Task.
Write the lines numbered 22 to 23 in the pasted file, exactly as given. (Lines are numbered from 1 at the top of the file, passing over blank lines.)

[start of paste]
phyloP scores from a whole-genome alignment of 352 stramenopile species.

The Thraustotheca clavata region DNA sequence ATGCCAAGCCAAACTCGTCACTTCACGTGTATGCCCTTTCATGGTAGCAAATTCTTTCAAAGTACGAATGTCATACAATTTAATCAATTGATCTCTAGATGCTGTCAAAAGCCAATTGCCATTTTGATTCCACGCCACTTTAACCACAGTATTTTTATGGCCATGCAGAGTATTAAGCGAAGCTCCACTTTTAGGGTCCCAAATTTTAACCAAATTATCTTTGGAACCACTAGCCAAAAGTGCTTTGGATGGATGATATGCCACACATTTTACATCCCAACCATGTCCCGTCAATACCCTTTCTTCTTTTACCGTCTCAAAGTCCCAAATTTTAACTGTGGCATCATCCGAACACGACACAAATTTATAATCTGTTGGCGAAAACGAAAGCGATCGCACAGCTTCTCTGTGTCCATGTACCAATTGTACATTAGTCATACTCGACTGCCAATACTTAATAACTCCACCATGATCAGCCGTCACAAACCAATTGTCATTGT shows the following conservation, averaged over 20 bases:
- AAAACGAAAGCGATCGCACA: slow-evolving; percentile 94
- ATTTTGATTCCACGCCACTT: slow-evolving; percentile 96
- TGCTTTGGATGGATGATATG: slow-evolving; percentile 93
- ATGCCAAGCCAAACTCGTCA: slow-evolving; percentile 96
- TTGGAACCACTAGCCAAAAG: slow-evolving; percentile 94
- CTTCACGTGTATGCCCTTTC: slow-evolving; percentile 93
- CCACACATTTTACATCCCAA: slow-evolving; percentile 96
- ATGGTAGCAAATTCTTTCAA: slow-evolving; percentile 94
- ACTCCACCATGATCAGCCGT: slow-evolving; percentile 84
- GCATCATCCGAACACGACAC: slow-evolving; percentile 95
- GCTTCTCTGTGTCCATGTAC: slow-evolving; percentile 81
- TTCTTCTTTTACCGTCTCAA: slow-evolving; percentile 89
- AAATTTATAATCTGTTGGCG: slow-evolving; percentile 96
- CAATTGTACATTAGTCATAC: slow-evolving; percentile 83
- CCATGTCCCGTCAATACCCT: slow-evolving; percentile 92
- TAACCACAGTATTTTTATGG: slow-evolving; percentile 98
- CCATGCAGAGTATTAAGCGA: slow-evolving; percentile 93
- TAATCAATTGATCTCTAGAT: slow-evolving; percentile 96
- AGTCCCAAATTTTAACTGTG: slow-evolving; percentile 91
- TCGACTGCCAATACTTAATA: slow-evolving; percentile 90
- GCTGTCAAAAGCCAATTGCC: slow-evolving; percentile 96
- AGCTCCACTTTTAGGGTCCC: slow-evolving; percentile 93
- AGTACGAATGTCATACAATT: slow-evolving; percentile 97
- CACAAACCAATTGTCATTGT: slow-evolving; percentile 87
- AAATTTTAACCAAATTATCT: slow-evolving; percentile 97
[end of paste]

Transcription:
- TCGACTGCCAATACTTAATA: slow-evolving; percentile 90
- GCTGTCAAAAGCCAATTGCC: slow-evolving; percentile 96